8 Hazards That Impact the Diet Quality of Residents

There are 76 million adults age 50 and older in the United States and over 68% of them need to improve their diets! When senior adults are not eating well, they are at risk for many physical and mental problems, and they also cannot have the quality of life they want nor deserve. There are several reasons why a senior adult may not be eating well or have an optimal diet, whether they are living at home, or living in a residential facility.

Malnutrition in older adults is often hidden and increases slowly over time, especially in people who don’t seem at risk. There are studies that show residents of facilities can become malnourished even with trained dietary staff!

Malnutrition usually progresses slowly, which is why residential staff and medical personnel do not pick up on it. The examination of residents' nutritional habits is critical to maintaining health, strength and mental health. The support of a good immune system is crucial to fight off infections, to heal, for better quality and length of life. Unless, all of us address the need for optimal diets in our senior residents, unwarranted health issues can increase dramatically.

What happens if residents don't get the nutrition they need? Their probability of getting Osteoporosis can increase, leading to bone fractures, loss of strength and muscle mass, fatigue, depression, and weight loss. Residents may become prone to depression, an inability to off infections, low red blood cell count (anemia), blood clots, bed sores, increased frailty, and even increased risk of death.

Here are some reasons why residents may not be eating well, so you can investigate why and remedy the situation:

Medical Problems that may impact a residents diet quality

1. Medical problems may be affecting a person’s ability to shop, prepare meals or feed themselves. Not feeling well can lead to a pattern of not eating well which can increase the medical problem, create new ones and continues the feeling of being unwell and denies a person the ability to live life fully.

2. Many medications have physical and/or psychological side effects that can affect eating habits but also destroy precious vitamin reserves. Medications can cause changes in taste and smell, increased fatigue, increased constipation, increased or decreased thirst and many other possible manifestations that can impact how well a person eats.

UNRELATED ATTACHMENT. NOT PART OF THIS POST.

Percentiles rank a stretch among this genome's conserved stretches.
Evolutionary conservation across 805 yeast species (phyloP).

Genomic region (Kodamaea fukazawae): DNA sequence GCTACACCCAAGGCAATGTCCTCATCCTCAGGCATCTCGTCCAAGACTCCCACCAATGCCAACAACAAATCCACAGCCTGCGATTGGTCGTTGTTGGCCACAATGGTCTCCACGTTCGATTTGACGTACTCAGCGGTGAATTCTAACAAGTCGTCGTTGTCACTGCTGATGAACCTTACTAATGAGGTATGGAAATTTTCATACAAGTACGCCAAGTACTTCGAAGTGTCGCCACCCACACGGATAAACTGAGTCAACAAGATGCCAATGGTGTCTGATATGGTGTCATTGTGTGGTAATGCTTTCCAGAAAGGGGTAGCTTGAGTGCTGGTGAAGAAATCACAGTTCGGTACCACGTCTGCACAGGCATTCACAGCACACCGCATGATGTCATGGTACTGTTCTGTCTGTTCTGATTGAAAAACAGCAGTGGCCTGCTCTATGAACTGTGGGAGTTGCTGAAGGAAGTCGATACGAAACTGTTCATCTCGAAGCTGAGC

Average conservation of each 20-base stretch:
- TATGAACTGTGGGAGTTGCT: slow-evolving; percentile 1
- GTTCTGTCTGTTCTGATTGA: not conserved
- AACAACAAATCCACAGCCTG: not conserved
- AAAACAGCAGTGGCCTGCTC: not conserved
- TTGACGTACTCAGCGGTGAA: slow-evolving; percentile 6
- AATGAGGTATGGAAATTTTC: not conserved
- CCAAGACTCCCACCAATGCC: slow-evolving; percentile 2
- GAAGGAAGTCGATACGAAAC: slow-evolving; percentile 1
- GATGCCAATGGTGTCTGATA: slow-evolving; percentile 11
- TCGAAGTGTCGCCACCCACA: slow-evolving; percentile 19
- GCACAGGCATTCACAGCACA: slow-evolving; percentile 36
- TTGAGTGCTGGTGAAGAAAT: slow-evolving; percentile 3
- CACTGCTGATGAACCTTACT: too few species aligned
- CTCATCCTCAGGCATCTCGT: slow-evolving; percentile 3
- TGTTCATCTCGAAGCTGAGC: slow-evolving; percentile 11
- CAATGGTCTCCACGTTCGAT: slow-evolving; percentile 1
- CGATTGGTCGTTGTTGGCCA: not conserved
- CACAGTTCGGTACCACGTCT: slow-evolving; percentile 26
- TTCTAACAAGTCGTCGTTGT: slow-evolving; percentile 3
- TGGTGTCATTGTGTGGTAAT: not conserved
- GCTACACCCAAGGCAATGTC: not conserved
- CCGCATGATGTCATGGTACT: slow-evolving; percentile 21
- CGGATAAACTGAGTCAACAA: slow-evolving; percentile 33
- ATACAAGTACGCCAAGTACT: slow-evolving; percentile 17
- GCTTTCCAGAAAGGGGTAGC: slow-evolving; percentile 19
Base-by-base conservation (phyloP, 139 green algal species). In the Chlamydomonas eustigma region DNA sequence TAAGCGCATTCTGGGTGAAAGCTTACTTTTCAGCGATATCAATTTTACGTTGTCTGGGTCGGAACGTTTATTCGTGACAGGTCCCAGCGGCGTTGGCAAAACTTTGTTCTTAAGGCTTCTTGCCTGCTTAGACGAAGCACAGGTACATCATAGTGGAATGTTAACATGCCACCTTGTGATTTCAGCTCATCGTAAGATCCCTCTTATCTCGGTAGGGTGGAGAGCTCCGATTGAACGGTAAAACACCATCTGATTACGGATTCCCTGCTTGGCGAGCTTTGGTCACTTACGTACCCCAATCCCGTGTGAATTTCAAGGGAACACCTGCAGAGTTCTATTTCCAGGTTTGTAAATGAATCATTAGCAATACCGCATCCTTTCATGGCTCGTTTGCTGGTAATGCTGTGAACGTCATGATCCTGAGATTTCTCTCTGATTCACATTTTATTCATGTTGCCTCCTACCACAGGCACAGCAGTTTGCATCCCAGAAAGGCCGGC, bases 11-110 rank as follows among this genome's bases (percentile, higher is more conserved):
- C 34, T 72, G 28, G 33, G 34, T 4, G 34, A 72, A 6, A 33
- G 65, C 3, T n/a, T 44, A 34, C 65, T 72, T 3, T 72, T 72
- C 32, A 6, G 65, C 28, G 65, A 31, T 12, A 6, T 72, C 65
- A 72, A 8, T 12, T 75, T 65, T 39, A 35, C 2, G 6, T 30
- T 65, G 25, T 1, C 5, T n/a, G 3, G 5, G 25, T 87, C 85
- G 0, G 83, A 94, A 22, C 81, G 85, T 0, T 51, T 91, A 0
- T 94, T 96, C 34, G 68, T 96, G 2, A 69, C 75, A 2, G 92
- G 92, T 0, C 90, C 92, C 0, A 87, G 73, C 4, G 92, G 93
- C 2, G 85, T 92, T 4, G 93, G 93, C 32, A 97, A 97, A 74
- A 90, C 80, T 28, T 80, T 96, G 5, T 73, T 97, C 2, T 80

3. Decreased saliva flow and constipation are two common problems that prevent senior adults from eating well.

4. The inability to control urination for both sexes is a major issue but not discussed and options found, often enough. People tend to drink less, in order, to prevent ‘wetting’ and thus become dehydrated.

5. Trouble swallowing, ill-fitting dentures, mouth sores, loose teeth and other oral issues can greatly influence what a senior adult will or can eat, and yet, this problem is often overlooked by doctors, dentists, and staff.

6. Problems with digesting, either caused by an undiagnosed medical issue or occurring as a side effect of medication may cause many senior adults not to eat.

7. Even if an elderly person eats an optimal diet but there seems to be issues, it could be that their body cannot absorb the nutrients that are being consumed. Even with an optimal diet, if the body is not digesting properly or absorbing the nutrients properly, problems will occur. Often, doctors do not check a person’s ability to absorb food.

8. Hospitalization or a nursing home stay can (likely) have a big toll on a senior adult’s nutritional health. The result of such institutionalization is often loss of appetite, weakness, weight loss, and debilitation. Once a person returns home (their own, with others or at an assisted living facility), the decline in nutritional health can continue.

There are several other reasons why senior adults may not be eating optimally and they need to be assessed, along with the medical reasons in order to determine the best corrective action.

Senior adults need medical and professional service providers, caregivers, residential staff and family members to be more alert and aware of how well they are eating, so corrective actions can be taken. Senior adults who better understand the value of an optimal diet for themselves will be better able to remain healthy and to live life more fully.

Taking care of the health of residents and educating them about the importance of good nutrition, we can live and promote richer lives.